Brown claimed to have had minimal musical training, and to have struggled to keep up as the composers attempted ‘automatic writing’ by moving her hands on the keyboard, or as they dictated phrases at considerable speed. The process was painstaking, and the scribbled early versions of compositions in the manuscript collection contain basic memory aids for the workings of musical notation, as well as extensive crossings-out and revisions. Brown caused quite a media stir in the late 1960s and 1970s, and widespread interest from journalists, broadcasters, and musicians led her to appear on radio and television shows – including a delightfully earnest BBC documentary – and meet figures such as Leonard Bernstein, who was impressed by all but one bar of Rachmaninov’s posthumous offerings. She underwent extensive psychiatric tests by international experts, all of whom declared her of sound mind, and even agreed to attempt a supernatural transcription while the BBC recorded: she was unsure whether any composer would agree to work under such pressure, but fortunately Liszt stepped up and produced the rather lovely ‘Grübelei’.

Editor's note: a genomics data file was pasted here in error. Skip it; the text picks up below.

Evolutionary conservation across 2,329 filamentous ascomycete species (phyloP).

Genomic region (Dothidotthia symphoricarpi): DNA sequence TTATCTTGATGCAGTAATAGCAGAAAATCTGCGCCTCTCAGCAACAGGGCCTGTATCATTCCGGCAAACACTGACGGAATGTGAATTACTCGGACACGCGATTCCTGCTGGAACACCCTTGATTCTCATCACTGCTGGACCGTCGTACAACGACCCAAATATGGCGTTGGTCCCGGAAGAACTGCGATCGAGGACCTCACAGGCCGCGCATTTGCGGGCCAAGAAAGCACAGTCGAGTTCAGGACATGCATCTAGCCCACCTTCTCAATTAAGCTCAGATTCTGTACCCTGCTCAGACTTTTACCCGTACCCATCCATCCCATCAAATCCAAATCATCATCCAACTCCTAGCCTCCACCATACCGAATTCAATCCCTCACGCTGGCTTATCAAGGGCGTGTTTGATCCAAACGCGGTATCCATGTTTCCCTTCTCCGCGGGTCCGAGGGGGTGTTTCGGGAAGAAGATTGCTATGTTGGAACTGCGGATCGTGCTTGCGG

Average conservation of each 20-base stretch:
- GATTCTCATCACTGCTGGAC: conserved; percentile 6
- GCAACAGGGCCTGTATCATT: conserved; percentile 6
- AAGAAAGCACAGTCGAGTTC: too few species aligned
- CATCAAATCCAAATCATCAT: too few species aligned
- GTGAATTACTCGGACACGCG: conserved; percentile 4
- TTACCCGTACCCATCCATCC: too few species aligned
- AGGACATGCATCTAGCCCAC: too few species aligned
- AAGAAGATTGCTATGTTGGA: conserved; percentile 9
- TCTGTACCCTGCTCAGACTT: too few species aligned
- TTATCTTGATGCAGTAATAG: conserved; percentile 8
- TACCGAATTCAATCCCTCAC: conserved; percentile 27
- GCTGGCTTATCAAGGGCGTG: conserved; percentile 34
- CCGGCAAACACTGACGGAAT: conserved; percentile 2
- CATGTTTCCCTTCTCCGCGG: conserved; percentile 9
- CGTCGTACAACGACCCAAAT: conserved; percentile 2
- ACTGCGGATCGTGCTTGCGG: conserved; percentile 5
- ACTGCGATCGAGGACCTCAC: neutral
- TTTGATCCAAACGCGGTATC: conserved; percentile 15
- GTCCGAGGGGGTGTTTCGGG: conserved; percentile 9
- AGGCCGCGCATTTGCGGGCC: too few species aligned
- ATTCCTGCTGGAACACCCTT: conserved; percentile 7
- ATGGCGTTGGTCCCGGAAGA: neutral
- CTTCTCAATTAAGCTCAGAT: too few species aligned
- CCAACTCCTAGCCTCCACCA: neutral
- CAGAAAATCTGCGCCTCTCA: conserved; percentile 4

Among Brown’s foremost musicological advocates were Ian Parrott, a professor at Aberystwyth University who wrote a monograph devoted to Brown’s music,[iii] and Sir Donald Francis Tovey, who had once supported Jelly d’Aranyi in her spirit-led quest to discover Schumann’s lost violin concerto. Tovey, who had died in 1940, returned to transmit a lengthy programme note for a 1970 recording of Brown’s piano music. More recently, Brown has piqued the interests of music psychologists including John Sloboda, while Matthew Brown has explored works transmitted to Rosemary by Debussy in a chapter titled ‘The medium and the message’, and Érico Bomfim has tested the authenticity of a Schubert-Brown sonata by scouring it for formal and harmonic Schubertian idiosyncrasies.[iv]

The Schubert-Brown connection is interesting from many angles. The portly composer popularly known as ‘little mushroom’ appeared to Brown as being ‘really quite handsome, particularly as he does not have that “puffy”, rather jowly look familiar from most portraits'.[v] Perhaps his eternal form resembled the rather more dashing drawing of the young Schubert attributed to Leopold Kupelwieser, which was widely circulated in the second half of the twentieth century after appearing in a book by Otto Erich Deutsch, but was later revealed as a misidentification by scholars in the 1990s.[vi]